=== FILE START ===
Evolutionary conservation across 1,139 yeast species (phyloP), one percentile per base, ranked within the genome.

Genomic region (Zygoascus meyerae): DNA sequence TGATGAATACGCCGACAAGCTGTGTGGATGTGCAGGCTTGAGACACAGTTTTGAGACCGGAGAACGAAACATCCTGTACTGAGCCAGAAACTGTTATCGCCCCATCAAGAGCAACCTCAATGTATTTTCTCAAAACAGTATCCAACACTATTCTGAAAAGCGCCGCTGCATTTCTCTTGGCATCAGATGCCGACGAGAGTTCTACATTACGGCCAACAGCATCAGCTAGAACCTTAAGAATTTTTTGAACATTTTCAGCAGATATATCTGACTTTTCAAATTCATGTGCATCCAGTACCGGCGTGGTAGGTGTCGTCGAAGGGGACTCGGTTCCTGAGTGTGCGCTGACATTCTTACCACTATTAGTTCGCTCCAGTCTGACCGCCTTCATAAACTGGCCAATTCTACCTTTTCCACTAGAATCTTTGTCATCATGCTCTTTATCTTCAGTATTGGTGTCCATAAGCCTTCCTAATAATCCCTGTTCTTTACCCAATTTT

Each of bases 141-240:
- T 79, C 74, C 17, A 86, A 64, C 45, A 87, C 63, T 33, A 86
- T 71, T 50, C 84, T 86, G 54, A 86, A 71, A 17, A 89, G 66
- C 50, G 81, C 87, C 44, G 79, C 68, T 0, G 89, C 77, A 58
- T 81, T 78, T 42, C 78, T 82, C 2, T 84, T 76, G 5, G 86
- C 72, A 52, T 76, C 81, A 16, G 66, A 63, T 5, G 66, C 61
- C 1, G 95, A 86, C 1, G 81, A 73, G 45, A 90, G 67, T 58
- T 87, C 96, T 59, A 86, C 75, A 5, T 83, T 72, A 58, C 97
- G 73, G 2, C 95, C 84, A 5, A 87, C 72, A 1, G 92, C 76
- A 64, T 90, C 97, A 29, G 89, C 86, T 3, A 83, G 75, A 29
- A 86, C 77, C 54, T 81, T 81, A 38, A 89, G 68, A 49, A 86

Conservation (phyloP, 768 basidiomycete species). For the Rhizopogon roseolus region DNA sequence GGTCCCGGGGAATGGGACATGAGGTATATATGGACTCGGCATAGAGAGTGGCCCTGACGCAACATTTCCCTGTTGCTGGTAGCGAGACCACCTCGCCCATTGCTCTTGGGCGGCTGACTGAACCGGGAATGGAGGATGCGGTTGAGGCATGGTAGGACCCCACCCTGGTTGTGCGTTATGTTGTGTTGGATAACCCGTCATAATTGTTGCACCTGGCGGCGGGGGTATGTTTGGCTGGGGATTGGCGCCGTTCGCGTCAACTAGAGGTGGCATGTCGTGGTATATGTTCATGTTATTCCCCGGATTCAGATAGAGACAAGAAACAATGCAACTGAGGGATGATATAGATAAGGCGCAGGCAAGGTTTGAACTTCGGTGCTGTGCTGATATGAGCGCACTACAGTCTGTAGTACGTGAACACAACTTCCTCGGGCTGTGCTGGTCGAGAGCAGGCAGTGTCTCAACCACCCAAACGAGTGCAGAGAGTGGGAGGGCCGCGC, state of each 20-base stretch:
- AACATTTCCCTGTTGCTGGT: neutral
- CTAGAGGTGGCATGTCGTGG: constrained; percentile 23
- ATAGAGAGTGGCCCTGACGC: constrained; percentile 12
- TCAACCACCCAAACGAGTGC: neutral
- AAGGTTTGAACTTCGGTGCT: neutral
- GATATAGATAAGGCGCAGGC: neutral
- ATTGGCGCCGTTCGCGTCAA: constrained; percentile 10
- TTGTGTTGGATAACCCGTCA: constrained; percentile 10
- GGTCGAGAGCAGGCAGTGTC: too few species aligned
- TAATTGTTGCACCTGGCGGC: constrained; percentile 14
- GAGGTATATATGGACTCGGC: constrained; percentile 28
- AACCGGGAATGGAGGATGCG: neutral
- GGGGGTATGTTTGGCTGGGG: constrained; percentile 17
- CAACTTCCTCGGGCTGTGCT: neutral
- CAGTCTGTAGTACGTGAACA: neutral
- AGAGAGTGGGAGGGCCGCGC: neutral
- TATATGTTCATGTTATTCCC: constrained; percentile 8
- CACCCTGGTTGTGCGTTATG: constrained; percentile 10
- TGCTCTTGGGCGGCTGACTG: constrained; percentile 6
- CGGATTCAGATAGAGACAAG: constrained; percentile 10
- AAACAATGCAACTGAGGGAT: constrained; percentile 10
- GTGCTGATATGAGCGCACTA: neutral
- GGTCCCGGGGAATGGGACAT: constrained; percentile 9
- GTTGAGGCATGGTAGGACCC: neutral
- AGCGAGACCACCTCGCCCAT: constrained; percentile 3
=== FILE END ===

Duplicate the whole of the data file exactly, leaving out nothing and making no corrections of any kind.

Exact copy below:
Evolutionary conservation across 1,139 yeast species (phyloP), one percentile per base, ranked within the genome.

Genomic region (Zygoascus meyerae): DNA sequence TGATGAATACGCCGACAAGCTGTGTGGATGTGCAGGCTTGAGACACAGTTTTGAGACCGGAGAACGAAACATCCTGTACTGAGCCAGAAACTGTTATCGCCCCATCAAGAGCAACCTCAATGTATTTTCTCAAAACAGTATCCAACACTATTCTGAAAAGCGCCGCTGCATTTCTCTTGGCATCAGATGCCGACGAGAGTTCTACATTACGGCCAACAGCATCAGCTAGAACCTTAAGAATTTTTTGAACATTTTCAGCAGATATATCTGACTTTTCAAATTCATGTGCATCCAGTACCGGCGTGGTAGGTGTCGTCGAAGGGGACTCGGTTCCTGAGTGTGCGCTGACATTCTTACCACTATTAGTTCGCTCCAGTCTGACCGCCTTCATAAACTGGCCAATTCTACCTTTTCCACTAGAATCTTTGTCATCATGCTCTTTATCTTCAGTATTGGTGTCCATAAGCCTTCCTAATAATCCCTGTTCTTTACCCAATTTT

Each of bases 141-240:
- T 79, C 74, C 17, A 86, A 64, C 45, A 87, C 63, T 33, A 86
- T 71, T 50, C 84, T 86, G 54, A 86, A 71, A 17, A 89, G 66
- C 50, G 81, C 87, C 44, G 79, C 68, T 0, G 89, C 77, A 58
- T 81, T 78, T 42, C 78, T 82, C 2, T 84, T 76, G 5, G 86
- C 72, A 52, T 76, C 81, A 16, G 66, A 63, T 5, G 66, C 61
- C 1, G 95, A 86, C 1, G 81, A 73, G 45, A 90, G 67, T 58
- T 87, C 96, T 59, A 86, C 75, A 5, T 83, T 72, A 58, C 97
- G 73, G 2, C 95, C 84, A 5, A 87, C 72, A 1, G 92, C 76
- A 64, T 90, C 97, A 29, G 89, C 86, T 3, A 83, G 75, A 29
- A 86, C 77, C 54, T 81, T 81, A 38, A 89, G 68, A 49, A 86

Conservation (phyloP, 768 basidiomycete species). For the Rhizopogon roseolus region DNA sequence GGTCCCGGGGAATGGGACATGAGGTATATATGGACTCGGCATAGAGAGTGGCCCTGACGCAACATTTCCCTGTTGCTGGTAGCGAGACCACCTCGCCCATTGCTCTTGGGCGGCTGACTGAACCGGGAATGGAGGATGCGGTTGAGGCATGGTAGGACCCCACCCTGGTTGTGCGTTATGTTGTGTTGGATAACCCGTCATAATTGTTGCACCTGGCGGCGGGGGTATGTTTGGCTGGGGATTGGCGCCGTTCGCGTCAACTAGAGGTGGCATGTCGTGGTATATGTTCATGTTATTCCCCGGATTCAGATAGAGACAAGAAACAATGCAACTGAGGGATGATATAGATAAGGCGCAGGCAAGGTTTGAACTTCGGTGCTGTGCTGATATGAGCGCACTACAGTCTGTAGTACGTGAACACAACTTCCTCGGGCTGTGCTGGTCGAGAGCAGGCAGTGTCTCAACCACCCAAACGAGTGCAGAGAGTGGGAGGGCCGCGC, state of each 20-base stretch:
- AACATTTCCCTGTTGCTGGT: neutral
- CTAGAGGTGGCATGTCGTGG: constrained; percentile 23
- ATAGAGAGTGGCCCTGACGC: constrained; percentile 12
- TCAACCACCCAAACGAGTGC: neutral
- AAGGTTTGAACTTCGGTGCT: neutral
- GATATAGATAAGGCGCAGGC: neutral
- ATTGGCGCCGTTCGCGTCAA: constrained; percentile 10
- TTGTGTTGGATAACCCGTCA: constrained; percentile 10
- GGTCGAGAGCAGGCAGTGTC: too few species aligned
- TAATTGTTGCACCTGGCGGC: constrained; percentile 14
- GAGGTATATATGGACTCGGC: constrained; percentile 28
- AACCGGGAATGGAGGATGCG: neutral
- GGGGGTATGTTTGGCTGGGG: constrained; percentile 17
- CAACTTCCTCGGGCTGTGCT: neutral
- CAGTCTGTAGTACGTGAACA: neutral
- AGAGAGTGGGAGGGCCGCGC: neutral
- TATATGTTCATGTTATTCCC: constrained; percentile 8
- CACCCTGGTTGTGCGTTATG: constrained; percentile 10
- TGCTCTTGGGCGGCTGACTG: constrained; percentile 6
- CGGATTCAGATAGAGACAAG: constrained; percentile 10
- AAACAATGCAACTGAGGGAT: constrained; percentile 10
- GTGCTGATATGAGCGCACTA: neutral
- GGTCCCGGGGAATGGGACAT: constrained; percentile 9
- GTTGAGGCATGGTAGGACCC: neutral
- AGCGAGACCACCTCGCCCAT: constrained; percentile 3